Afghanistan’s inclusion as a full-fledged representative in the International Fund for Saving the Aral Sea has been proposed as an option despite the international status of the nation’s leadership.
Counting on Kazakhstan
The search for a compromise with Afghanistan is just single point through which experts have proposed to reduce the negative effect brought about by potential water scarcity in Central Asia. Some of them urge to strengthen cooperation in water and energy, including irrigation.
In particular, it has been proposed to create a Central Asian Water and Energy Consortium that could deal with both irrigation and water energy issues.
For several years now, the Water and Energy Program for Central Asia (CAWEP) has been implemented under the auspices of the World Bank, which has begun its next stage this year.
According to the report's authors, greater cooperation between the states of the region, development banks, and IFAS would make it possible to better solve the matter of investments in irrigation. This includes public-private partnership. The World Bank’s representatives, however, noted that at the moment combining efforts is no simple task.
All countries of the region agree to cooperate. But there is no mechanism for such cooperation. It is almost impossible to gather the ministers of water, energy, government leaders and someone from the Presidential Administration in one place and discuss the water and energy problems of the region, says Dmitry Petrin, coordinator of regional projects of the World Bank in Central Asia.
Petrin suggested that the reason for this may be the weakness of regional organizations working in the water and energy sector.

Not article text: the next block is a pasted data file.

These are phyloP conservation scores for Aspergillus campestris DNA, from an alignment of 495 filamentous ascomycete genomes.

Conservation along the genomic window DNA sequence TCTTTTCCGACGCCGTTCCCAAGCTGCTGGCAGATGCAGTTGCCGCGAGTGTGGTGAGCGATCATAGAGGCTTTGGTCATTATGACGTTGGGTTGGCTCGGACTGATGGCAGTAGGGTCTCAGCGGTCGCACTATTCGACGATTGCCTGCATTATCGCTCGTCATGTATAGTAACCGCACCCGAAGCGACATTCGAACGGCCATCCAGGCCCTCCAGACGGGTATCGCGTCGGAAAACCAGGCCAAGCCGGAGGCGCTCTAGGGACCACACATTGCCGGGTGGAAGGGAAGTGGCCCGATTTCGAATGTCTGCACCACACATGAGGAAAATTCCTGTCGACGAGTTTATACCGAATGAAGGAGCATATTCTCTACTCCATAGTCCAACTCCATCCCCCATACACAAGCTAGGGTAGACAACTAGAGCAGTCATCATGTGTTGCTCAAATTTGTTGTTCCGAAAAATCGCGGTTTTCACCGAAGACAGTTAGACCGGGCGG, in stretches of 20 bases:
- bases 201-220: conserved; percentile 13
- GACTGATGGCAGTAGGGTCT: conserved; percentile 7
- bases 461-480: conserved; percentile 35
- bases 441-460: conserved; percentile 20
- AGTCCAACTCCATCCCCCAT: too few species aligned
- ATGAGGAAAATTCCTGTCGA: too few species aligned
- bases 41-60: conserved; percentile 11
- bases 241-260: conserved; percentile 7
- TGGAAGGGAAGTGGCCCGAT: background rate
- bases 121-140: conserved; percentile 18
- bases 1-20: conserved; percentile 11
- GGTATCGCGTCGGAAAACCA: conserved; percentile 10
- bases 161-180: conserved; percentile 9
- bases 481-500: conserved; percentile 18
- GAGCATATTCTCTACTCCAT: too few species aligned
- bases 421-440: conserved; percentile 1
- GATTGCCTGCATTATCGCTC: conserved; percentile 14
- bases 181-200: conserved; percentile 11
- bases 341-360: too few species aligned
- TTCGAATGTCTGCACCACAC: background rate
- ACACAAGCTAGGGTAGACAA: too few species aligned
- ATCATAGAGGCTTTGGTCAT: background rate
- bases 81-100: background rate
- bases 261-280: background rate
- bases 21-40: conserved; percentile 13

We very much hope that from next year, when Kazakhstan will chair IFAS, great progress will be made in solving both water and energy issues, Dmitry Petrin said.
Cost of Saving
EDB experts also offer more applicable solutions. For example, creating Central Asia’s own production of irrigation equipment. According to the aforementioned report, the Central Asian market is the fifth in the world in this direction. But when the equipment is being updated, it is purchased abroad. Up to $300 million is spent on it annually.
These are new, again economical, technologies in an irrigation process, applied taking into account the peculiarities of local territory. Indeed, basal drip irrigation is best suited for Southern Kazakhstan, according to experts, whereas sprinkler irrigation functions in the same capacity for the rest of Kazakhstan. The laser leveling of fields is also efficient. The arable land in it becomes flat thereby allowing for the water to be distributed more evenly.
Yet the transition to modern technologies is a substantial financial burden for farmers, experts admit. A potential solution is through investments, which are gradually being recouped by increasing the tariff for irrigation water.
According to experts, the current tariffs are underestimated by at least four and a maximum of 15 times. Experts, referring to international experience, suggest that the state subsidize farms engaged in irrigated agriculture so there is less of a impact on them.
All that remains are negotiations between Central Asian governments and convincing farmers that it is more profitable to use new technologies than to get water from leaky channels and water the fields with outdated methods.
Original Author: Igor Ulitin
DISCLAIMER: This is a a translated piece. The text has been modified, the content is the same. Please refer to the original piece in Russian for accuracy.